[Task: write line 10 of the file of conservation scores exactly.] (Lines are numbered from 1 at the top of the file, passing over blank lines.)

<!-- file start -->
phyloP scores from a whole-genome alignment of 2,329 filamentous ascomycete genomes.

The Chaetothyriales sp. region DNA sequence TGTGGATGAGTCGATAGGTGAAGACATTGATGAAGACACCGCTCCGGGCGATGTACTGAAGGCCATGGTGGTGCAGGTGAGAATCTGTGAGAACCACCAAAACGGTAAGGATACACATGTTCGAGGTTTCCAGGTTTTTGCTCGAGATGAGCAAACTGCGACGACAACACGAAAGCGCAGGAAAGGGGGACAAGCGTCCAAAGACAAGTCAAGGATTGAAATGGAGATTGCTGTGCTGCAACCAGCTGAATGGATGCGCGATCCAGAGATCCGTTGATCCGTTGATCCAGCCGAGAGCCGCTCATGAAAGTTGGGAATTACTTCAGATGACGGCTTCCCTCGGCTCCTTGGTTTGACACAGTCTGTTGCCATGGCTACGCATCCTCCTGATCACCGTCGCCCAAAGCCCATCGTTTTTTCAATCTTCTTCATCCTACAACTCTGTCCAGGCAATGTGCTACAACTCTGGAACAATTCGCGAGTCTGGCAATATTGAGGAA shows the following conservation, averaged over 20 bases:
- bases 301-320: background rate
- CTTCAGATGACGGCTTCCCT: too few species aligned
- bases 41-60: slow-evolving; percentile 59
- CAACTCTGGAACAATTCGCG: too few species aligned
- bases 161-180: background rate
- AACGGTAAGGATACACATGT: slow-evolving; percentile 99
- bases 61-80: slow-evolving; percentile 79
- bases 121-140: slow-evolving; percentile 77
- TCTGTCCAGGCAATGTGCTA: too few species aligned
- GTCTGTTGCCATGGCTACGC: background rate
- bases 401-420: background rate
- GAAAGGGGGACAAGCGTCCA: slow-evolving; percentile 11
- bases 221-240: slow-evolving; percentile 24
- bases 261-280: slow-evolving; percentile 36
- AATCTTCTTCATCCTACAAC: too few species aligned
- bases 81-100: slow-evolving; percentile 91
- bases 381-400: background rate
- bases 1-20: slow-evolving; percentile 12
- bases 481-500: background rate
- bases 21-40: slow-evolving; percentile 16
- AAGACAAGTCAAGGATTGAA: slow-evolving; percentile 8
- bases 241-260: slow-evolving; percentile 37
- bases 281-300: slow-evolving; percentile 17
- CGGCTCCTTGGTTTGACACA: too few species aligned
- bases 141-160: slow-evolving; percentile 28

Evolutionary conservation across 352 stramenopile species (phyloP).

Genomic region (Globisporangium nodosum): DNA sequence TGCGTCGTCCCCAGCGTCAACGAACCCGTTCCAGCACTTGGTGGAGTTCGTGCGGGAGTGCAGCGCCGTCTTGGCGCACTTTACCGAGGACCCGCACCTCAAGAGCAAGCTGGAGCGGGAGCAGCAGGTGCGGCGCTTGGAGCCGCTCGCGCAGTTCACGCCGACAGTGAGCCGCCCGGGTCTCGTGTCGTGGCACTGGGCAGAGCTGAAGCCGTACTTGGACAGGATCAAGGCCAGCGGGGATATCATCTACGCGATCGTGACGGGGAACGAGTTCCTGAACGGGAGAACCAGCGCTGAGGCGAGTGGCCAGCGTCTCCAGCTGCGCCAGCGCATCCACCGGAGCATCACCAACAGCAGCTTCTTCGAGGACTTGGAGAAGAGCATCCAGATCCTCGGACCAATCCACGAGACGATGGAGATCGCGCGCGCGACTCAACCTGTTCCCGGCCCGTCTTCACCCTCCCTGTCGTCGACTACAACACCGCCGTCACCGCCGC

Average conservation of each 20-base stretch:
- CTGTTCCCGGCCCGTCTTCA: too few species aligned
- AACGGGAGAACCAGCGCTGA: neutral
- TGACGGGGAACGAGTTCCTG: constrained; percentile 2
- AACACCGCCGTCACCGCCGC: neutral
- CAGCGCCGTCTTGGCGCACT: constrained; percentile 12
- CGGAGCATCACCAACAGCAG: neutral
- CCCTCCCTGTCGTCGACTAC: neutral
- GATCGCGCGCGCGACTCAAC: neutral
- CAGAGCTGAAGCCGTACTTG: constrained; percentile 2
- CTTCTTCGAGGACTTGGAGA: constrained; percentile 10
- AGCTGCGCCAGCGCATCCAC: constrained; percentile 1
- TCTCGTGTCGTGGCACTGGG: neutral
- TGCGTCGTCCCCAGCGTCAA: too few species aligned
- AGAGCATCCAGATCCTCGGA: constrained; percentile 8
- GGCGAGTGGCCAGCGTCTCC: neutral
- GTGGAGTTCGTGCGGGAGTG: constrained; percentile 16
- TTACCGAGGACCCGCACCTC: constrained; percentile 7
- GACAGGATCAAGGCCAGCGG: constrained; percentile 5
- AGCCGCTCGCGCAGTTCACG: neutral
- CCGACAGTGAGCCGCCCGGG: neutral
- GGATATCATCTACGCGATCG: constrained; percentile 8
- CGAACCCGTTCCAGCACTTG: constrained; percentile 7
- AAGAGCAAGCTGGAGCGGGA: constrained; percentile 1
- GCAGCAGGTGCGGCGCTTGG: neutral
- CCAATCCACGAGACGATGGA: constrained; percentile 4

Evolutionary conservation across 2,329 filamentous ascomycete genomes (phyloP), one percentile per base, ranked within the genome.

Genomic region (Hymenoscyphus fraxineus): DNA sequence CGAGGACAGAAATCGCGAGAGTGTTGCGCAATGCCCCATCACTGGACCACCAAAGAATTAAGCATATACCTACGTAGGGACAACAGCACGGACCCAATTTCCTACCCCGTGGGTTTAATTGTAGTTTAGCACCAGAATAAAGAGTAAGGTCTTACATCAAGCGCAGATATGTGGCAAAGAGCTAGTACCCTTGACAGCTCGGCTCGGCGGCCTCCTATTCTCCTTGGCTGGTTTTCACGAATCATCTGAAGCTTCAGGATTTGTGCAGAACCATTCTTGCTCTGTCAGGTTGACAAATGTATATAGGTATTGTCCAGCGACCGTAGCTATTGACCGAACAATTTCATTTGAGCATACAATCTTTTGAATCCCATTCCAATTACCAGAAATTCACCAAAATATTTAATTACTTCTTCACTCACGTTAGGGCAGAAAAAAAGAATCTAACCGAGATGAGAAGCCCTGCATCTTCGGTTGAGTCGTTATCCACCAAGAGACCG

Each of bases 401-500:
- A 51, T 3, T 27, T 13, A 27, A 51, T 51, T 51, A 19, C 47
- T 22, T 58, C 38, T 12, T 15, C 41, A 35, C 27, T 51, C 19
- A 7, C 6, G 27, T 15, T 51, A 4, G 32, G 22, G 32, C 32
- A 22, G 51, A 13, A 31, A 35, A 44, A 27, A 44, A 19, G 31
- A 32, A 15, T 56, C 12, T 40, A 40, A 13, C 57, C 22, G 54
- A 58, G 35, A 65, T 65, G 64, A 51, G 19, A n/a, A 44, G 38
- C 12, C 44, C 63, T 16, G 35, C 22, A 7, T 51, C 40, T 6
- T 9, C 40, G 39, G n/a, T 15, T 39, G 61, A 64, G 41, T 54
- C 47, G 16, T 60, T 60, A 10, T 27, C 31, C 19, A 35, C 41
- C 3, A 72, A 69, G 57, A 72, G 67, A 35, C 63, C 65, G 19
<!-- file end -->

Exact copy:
- bases 121-140: slow-evolving; percentile 77